There are no single men in New York, and everyone knows that. Everyone except my mother. To her, the city is filled with men waiting to make me their wife. I just needed a creative plan for finding them.
“If you want to meet a doctor, eat in a hospital,” she advised.
Any objections I voiced she waved away. “Look,” she said, “who do they see all day? A bunch of sick schleppers in hospital gowns. You’ll put on a little lipstick and blusher, a nice dress — they’ll be beating each other with their stethoscopes to get your number.”
Ridiculous as my mother’s scheme sounded, loneliness is a great motivator. On went the dress, the makeup and the heels. I even carried a small bouquet of lilacs for “my Aunt Gloria, who was recovering at Mount Sinai from gallbladder surgery and needed cheering up.”
In one hospital cafeteria, Josh, the sleepy-eyed internist on line, suggested the special $6 herbed chicken with two sides. When I joined him for dinner and recited the story of poor Gloria, he nodded in sympathy. “She’s lucky to have you. Call me if you need to talk,” he said, handing me his card.
A few nights later, I returned to the hospital. I bumped my tray along the counter behind a throng of giggling nurses’ aides. There was no Josh (who never returned my call anyway), and no David or Mark, either. I lingered over my chicken — roasted with garlic and lemon instead of herbs — until I finally realized that a date for Saturday evening wasn’t going to materialize.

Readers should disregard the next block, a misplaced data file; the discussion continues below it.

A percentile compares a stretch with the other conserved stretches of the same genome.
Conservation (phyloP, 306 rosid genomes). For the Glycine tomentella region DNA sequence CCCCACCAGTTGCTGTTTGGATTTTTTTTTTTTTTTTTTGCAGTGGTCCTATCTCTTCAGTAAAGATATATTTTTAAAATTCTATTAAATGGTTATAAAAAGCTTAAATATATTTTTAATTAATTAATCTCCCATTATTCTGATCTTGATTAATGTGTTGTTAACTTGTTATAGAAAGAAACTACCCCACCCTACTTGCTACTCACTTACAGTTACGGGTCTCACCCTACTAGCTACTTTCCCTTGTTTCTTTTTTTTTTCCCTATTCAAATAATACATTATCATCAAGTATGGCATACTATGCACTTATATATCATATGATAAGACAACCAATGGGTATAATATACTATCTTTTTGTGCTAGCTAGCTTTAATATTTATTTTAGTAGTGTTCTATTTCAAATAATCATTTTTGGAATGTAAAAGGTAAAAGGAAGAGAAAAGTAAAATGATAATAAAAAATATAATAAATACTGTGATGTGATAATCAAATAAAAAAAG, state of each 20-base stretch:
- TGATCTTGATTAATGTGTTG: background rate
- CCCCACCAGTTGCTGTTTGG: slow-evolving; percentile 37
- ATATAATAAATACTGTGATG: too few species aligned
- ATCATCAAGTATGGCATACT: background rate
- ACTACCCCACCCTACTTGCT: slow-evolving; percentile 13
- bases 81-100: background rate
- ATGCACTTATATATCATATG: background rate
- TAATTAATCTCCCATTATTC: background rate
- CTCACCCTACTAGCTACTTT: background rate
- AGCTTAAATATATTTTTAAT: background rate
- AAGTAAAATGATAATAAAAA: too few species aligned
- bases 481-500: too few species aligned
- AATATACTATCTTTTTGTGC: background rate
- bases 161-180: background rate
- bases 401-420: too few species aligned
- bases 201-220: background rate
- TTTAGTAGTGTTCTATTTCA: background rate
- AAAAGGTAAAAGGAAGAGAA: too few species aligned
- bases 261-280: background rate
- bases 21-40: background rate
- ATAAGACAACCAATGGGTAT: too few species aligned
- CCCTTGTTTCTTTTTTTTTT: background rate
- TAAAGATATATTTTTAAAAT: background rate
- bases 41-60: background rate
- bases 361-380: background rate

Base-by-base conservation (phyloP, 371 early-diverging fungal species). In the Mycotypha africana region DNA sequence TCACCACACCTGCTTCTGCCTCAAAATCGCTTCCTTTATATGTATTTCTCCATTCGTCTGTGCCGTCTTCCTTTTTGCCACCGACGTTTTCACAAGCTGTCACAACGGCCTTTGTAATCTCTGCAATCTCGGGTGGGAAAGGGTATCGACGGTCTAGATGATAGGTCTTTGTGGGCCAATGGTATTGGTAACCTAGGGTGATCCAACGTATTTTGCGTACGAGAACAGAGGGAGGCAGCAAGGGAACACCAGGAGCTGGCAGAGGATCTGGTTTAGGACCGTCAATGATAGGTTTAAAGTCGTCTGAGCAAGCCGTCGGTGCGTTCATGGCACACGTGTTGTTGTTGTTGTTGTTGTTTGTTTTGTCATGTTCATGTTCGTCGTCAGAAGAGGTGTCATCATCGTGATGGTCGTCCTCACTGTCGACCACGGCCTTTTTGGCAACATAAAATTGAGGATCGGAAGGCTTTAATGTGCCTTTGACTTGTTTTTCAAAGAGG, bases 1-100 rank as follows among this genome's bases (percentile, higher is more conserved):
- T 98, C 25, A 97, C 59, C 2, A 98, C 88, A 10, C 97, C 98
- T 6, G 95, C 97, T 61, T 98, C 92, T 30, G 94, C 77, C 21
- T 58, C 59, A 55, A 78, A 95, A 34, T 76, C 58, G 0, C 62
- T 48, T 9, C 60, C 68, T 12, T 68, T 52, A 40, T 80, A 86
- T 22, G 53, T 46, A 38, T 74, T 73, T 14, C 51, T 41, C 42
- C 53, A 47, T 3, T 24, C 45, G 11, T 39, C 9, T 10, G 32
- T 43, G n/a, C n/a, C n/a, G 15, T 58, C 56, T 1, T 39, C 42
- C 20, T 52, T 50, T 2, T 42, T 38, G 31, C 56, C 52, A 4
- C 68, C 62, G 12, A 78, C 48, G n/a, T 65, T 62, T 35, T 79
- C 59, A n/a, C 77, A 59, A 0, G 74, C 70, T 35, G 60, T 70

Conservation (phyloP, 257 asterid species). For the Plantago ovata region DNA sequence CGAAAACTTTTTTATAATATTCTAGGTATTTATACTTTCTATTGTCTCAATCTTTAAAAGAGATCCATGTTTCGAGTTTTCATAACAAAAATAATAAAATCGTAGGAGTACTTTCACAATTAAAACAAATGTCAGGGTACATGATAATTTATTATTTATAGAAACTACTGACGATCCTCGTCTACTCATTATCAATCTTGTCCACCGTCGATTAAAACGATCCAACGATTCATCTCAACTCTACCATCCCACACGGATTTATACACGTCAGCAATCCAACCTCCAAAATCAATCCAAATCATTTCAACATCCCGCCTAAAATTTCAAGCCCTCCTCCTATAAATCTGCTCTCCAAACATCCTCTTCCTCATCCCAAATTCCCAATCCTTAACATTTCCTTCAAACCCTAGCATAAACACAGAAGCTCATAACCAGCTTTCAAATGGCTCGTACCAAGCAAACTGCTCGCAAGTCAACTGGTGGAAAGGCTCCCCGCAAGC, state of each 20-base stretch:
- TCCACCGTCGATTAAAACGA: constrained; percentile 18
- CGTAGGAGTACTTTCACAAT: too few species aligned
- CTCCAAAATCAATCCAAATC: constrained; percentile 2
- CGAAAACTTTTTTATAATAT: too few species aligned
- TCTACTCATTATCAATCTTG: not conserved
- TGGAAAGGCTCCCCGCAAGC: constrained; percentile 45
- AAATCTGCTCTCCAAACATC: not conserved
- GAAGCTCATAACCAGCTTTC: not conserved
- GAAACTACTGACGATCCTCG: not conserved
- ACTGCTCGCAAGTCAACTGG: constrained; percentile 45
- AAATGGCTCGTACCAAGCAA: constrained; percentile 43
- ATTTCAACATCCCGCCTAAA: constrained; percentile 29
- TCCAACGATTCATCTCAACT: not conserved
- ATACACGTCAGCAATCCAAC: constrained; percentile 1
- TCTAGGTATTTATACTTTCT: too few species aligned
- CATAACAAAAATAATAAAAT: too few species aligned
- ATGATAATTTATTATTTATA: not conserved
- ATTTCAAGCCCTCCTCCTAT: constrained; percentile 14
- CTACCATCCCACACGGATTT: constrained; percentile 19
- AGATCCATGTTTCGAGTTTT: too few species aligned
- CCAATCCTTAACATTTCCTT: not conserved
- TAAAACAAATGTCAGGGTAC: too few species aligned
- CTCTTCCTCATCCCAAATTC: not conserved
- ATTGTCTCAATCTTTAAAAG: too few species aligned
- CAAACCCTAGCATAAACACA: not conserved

Undeterred, I headed to a downtown hospital, where my luck improved. Aaron, a lovable pediatric surgeon with curly brown hair, swiped a french fry from my plate. Taking a tiny bite and savoring it dramatically, he said: “Not exactly Le Cirque, but it’ll do.” Before I could think of a witty comeback, he took his tray and settled at a table not far from mine. I finished my fries and a great hot turkey sandwich, scribbled my number on a napkin and dropped it in his lap on the way out.
I returned to the same cafeteria a few days later with two goals: to order the turkey sandwich again (all white meat, rich gravy), and to have enough time to enjoy it before seeing Aaron. I found myself torn between the evening’s entrée — fresh bluefish Provencal with lots of garlic and tomatoes — and the turkey sandwich. I forfeited the turkey. The fish was perfect — moist with just a hint of basil.
Aaron never showed up.
“So?” was my mother’s cryptic request for an update. I mentioned the delectable bluefish; the wonderful smorgasbord of samosas, stir-fries and country pâté served on “International Day” in an Upper East Side hospital. I suggested we meet for dinner in a Greenwich Village hospital, where the chef displayed a light hand at vegetarian fare.
There was a long silence. “‘So?’ means ‘are you meeting doctors?’” she said, “not what are you eating for dinner.”
If I told her that her advice resulted in a date with a horny ears-nose-and-throat doc, or that Aaron eventually did materialize — with baby-talk messages on my phone machine (“Ari want Teeena to plaaay”) — she’d say that her scheme failed. But I’d disagree.
At an uptown hospital’s cafeteria recently, I met Bob, who was visiting his dyspeptic Uncle Louie. He’s an artist, not a doctor. And the spinach pie was divine.
Tina Barry is a food and style writer who lives in Brooklyn, N.Y.